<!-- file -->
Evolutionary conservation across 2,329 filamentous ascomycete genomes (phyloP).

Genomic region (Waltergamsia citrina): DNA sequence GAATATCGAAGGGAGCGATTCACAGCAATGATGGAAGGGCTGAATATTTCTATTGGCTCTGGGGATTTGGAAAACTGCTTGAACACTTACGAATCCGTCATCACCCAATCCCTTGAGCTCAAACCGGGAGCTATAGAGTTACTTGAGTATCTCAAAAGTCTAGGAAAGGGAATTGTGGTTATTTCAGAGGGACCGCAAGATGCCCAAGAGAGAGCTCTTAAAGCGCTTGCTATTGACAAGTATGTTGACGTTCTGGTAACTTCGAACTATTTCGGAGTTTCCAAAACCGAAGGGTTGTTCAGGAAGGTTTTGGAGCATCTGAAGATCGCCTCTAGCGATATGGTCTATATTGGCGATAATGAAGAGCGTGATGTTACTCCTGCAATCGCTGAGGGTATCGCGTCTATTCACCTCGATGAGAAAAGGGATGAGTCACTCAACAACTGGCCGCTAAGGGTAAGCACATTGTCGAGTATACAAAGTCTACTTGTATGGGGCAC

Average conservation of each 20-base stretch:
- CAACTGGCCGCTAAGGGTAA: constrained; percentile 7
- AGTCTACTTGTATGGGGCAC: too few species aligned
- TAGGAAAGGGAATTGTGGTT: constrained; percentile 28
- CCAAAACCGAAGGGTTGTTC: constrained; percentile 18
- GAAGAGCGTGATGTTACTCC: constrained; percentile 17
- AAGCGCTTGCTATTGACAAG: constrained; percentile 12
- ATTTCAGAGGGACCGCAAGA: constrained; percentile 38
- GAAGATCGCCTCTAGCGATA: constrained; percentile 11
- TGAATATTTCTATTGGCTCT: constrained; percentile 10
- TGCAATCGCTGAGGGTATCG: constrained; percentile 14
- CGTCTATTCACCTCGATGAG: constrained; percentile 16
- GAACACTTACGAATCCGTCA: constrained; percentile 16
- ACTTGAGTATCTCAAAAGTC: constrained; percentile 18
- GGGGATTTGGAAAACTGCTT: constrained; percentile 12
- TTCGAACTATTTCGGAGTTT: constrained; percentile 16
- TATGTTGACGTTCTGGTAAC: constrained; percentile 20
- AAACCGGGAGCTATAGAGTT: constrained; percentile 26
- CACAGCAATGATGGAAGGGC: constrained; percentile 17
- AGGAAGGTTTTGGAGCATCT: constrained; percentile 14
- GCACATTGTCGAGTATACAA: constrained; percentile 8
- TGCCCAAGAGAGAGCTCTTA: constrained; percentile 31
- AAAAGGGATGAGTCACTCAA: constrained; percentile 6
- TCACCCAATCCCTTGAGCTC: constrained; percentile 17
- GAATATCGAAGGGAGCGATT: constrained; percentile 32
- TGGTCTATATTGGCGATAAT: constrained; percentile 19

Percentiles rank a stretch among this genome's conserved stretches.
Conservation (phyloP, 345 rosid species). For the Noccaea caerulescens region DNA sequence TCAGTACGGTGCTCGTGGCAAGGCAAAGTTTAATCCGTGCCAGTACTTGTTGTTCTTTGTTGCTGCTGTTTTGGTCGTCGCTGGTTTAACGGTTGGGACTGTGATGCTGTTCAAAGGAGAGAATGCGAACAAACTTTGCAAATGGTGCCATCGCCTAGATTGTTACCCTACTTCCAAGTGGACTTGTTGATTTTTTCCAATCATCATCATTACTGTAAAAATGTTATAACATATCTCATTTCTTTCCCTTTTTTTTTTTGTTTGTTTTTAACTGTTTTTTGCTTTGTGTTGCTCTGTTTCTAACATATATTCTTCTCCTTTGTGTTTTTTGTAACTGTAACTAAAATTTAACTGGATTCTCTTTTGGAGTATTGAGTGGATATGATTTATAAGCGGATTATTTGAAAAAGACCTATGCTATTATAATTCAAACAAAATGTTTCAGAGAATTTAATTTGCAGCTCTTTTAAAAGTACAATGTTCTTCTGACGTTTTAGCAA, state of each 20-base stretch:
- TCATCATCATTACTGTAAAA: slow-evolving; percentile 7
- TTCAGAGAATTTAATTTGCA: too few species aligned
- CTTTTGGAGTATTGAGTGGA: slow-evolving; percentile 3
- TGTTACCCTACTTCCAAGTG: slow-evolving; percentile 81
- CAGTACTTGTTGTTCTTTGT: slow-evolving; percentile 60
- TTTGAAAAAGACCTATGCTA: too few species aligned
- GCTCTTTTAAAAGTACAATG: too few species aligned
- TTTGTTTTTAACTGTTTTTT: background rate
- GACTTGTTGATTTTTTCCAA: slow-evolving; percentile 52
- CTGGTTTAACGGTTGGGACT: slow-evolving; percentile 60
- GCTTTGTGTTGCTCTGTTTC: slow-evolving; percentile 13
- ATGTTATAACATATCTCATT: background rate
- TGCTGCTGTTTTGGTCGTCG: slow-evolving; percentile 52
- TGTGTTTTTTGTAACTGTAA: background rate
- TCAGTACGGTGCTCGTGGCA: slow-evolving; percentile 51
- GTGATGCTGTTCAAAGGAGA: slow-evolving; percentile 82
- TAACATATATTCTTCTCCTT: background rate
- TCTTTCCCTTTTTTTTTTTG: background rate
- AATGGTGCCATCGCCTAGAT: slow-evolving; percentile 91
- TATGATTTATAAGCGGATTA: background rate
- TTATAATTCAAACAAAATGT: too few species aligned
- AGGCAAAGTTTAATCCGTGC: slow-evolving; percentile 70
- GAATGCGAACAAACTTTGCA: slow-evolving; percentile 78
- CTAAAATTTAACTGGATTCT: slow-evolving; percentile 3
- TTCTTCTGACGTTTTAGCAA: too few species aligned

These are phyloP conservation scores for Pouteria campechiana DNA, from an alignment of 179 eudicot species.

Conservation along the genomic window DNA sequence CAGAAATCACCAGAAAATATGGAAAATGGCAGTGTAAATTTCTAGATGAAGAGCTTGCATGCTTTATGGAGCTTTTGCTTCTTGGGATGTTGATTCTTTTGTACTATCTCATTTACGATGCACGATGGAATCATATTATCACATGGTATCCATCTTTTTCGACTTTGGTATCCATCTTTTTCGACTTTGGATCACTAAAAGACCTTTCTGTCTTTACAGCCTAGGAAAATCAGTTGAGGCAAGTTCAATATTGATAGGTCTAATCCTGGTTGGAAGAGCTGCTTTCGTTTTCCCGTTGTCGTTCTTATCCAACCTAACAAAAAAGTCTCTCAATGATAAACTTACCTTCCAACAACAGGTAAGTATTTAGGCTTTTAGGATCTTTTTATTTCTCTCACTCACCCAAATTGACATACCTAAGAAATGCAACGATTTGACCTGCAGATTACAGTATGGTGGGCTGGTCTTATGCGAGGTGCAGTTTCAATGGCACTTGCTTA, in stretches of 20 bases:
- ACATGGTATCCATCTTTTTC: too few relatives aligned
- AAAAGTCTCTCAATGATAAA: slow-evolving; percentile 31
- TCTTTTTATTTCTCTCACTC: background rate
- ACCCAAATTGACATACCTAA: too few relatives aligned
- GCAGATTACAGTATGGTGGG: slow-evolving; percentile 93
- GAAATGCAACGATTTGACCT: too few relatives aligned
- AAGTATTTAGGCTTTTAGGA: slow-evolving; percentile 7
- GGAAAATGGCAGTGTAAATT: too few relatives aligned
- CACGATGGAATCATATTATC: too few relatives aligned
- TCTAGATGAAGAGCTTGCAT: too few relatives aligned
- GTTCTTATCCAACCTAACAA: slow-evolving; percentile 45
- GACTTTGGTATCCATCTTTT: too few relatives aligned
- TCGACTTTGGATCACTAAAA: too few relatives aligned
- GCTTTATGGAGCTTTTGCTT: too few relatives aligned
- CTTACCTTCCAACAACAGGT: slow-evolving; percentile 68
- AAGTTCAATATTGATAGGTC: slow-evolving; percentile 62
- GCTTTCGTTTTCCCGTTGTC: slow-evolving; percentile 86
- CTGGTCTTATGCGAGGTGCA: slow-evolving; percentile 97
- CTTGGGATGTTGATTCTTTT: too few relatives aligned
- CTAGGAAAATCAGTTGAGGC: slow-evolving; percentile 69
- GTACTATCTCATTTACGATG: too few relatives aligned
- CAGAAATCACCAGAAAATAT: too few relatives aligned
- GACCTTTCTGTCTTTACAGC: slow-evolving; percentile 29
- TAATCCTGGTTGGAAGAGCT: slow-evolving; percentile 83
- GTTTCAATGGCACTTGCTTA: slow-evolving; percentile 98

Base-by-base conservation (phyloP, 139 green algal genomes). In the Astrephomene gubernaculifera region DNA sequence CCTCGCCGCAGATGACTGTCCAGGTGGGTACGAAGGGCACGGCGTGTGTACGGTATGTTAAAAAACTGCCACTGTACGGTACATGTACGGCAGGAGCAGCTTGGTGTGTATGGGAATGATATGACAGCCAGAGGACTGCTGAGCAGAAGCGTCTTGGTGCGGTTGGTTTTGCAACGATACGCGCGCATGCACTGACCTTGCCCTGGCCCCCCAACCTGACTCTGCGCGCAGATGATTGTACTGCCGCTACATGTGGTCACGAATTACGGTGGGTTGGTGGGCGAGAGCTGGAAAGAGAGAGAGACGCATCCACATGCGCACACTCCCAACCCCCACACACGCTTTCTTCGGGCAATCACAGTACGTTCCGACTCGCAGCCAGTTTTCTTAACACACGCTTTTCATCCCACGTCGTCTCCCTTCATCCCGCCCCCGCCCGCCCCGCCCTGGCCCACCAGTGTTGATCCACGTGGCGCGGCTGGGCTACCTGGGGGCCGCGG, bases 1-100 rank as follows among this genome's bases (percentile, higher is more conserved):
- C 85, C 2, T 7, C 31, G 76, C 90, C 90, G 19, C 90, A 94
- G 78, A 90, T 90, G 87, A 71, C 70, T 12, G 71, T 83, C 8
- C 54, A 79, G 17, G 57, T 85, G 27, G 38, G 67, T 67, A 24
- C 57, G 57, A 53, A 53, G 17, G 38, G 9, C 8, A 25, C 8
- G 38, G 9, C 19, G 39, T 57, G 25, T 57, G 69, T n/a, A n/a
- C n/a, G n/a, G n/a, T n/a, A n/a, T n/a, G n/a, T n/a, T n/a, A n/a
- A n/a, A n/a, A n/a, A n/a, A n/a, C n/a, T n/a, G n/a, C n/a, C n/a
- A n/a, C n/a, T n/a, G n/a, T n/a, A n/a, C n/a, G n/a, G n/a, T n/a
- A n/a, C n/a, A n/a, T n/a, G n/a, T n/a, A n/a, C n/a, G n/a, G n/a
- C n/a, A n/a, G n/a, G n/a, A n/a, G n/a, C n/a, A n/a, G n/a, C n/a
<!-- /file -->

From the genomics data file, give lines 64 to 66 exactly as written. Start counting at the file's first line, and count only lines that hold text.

- AAGTATTTAGGCTTTTAGGA: slow-evolving; percentile 7
- GGAAAATGGCAGTGTAAATT: too few relatives aligned
- CACGATGGAATCATATTATC: too few relatives aligned